The Wizard of Odd
Allowing the New York Times to safeguard the Republican party’s best interest is like inviting a gaggle of monkeys to guard your banana tree.
The New York Times told us to nominate McCain. We nominated McCain. The New York Times told us to nominate Romney. We nominated Romney. And now Bill Kristol (formerly of the New York Times) is telling us to raise taxes on the rich. I don’t understand the unholy ether that exists between the New York Times and Republican minds, but it’s getting a little eerie. Before they start hypnotizing us into believing that a tax-raising, fiscal-cliff compromise is in our best interest, let’s set the record straight: It isn’t.
Professional thug and mustachioed mongoloid Dick “No neck” Trumka recently asserted that the fiscal cliff is a “manufactured crisis.” For once, he’s correct. Its creation was one of the few bipartisan areas of agreement over the past four years. And why was the fiscal cliff created? Because America’s debt has become an existential threat. It was created because, as terrible as the proposed cuts are, the status quo is worse. The fiscal cliff crisis was manufactured because there is a very real fiscal crisis underway that has gone entirely unaddressed by America’s twice-elected commander-in-chief.
Despite his title, our commander-in-chief isn’t terribly fond of leading.
Back in 2009, President Obama introduced America to the trillion dollar budget. America found the introduction unpleasant and unnerving. In an effort to avoid such unpleasant moments in the future, Obama decided that America didn’t need a budget for the next three years. And today – six trillion dollars and another generation’s mortgaged dreams later – the New York Times and President Obama insist that the Republicans need to compromise.
How about . . . No?
Revenue isn’t the problem. Spending is.
Instead of scouring their playbook for the least humiliating method of capitulation, Republicans should finally call Obama’s bluff. Paul Krugman is accusing the GOP of holding America hostage. Fine. Hand the gun to the president. Republicans should take to the airwaves and tell the nation that they will not raise taxes. Make the fiscal case to the American people. Tell them that Obama has spent six trillion dollars of their grandchildren’s money. He’s not taxing the rich. He’s taxing eight year-olds, five year-olds, newborn babies.
Since JFK, Republicans have heard Democrats make promises of nebulous future spending cuts. Conservative politicians have been raising the debt ceiling for generations. If they were waiting for a major crisis to finally restore fiscal sanity, they’re in luck.
Here’s a novel idea, Mr. Boehner: Have the Democrats make entitlement cuts on the nebulous promise of future revenue increases. See how that works, John? It’s not voodoo. It’s what the Democrats have been doing to the GOP since you were born.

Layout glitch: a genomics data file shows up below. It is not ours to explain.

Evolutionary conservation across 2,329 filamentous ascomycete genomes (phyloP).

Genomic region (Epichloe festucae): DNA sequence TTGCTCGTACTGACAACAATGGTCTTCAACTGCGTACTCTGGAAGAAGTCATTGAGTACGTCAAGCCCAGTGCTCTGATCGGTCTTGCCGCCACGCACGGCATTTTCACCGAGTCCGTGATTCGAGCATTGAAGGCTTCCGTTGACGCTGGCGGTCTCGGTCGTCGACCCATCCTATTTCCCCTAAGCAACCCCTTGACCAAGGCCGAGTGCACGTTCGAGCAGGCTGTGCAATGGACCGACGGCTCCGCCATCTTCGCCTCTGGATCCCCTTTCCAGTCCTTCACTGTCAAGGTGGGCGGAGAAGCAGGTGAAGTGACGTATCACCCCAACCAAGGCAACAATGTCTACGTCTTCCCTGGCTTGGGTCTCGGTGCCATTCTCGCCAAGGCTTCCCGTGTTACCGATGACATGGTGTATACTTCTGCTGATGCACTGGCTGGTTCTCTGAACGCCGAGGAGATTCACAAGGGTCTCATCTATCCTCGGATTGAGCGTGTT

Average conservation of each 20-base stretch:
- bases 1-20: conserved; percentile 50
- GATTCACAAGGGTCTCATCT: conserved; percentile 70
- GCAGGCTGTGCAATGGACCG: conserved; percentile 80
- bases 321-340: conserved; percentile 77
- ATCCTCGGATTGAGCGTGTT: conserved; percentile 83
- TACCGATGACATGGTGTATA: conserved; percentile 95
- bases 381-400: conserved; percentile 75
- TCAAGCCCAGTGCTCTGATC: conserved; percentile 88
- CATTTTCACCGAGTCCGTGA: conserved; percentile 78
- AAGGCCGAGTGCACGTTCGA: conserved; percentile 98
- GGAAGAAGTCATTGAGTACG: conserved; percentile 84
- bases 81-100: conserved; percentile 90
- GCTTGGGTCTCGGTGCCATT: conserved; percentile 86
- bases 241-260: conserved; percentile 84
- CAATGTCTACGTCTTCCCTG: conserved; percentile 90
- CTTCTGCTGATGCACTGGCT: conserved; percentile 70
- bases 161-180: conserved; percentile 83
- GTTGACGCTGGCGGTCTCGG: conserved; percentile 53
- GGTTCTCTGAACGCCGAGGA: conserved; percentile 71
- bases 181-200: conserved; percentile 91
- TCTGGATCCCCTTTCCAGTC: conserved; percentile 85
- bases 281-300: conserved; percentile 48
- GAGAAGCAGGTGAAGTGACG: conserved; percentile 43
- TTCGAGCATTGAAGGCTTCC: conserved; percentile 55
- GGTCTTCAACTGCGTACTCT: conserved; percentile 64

The beautiful thing about “Rules for Radicals” is that it works both ways. Saul Alinsky admitted as much.
For as long as anyone can remember, Democrats have accused Republicans of heartlessness because we oppose endless entitlements. Switch it around! Accuse the Democrats of mugging kids, of selling out the next generation. It’s a stronger argument. We can beat them at their own game.
For the last four years, we’ve witnessed Obama at his community-organizing, agitating best. Learn from the master. By now, we should know the drill: Freeze it. Personalize it. Polarize it. Barack Obama is robbing America’s children. He’s breaking open piggy banks and handing fistfuls of cash to the unions. He’s swiping food from the mouths of American kids and spoon-feeding it to giggling Chinamen. Get some saucer-eyed little kids to beg Obama to stop. Make posters. Blanket the airwaves with ads.
At the moment, Republicans seem to fear that, if they oppose tax increases, Obama will accuse them of being the party of the rich. Aside from the mindless snivelry of this approach, has the GOP leadership ever heard the president speak? Obama has been spewing class-warfare agitprop with every waking breath since he was in diapers. There is no conceivable concession that would make him stop. So why does his rhetoric suddenly matter now?
Yes, elections have consequences. The GOP must publicly acknowledge this. They can show their deference by giving Obama the negotiation reins. He doesn’t want the reins. He’d much rather refuse a series of Republican offers. (That’s how radicals operate – just like the autoworkers unions didn’t want to be in charge of General Motors. They wanted someone to buy GM, so that they could organize against the new establishment.) Give him the reins anyway. Go directly to the American people. Tell them that the GOP is willing to discuss additional revenue after the president proposes spending cuts. Put Obama in the driver’s seat. Make him lead.
Demanding fiscal responsibility is in the GOP’s best interest. Making the case for solvency and economic strength and America’s future is in the GOP’s best interest. As always, taking a firm stand on conservative principles is in the GOP’s best interest. We should ask Americans to choose their children’s future over the present. We should draw a line in the sand. Who knows? We’ve never tried it before. It just might work.
We can win this. But to win, we have to fight to win. Ask yourself, what would Democrats do?
Tell the president that America’s children deserve fiscal responsibility. Ask President Obama to state his priorities so the world can see. Demand it. Don’t budge an inch until he offers entitlement cuts. Then refuse it. Tell him it’s not enough. Call him heartless. Tell him that he doesn’t care about American children.
Then ask for more.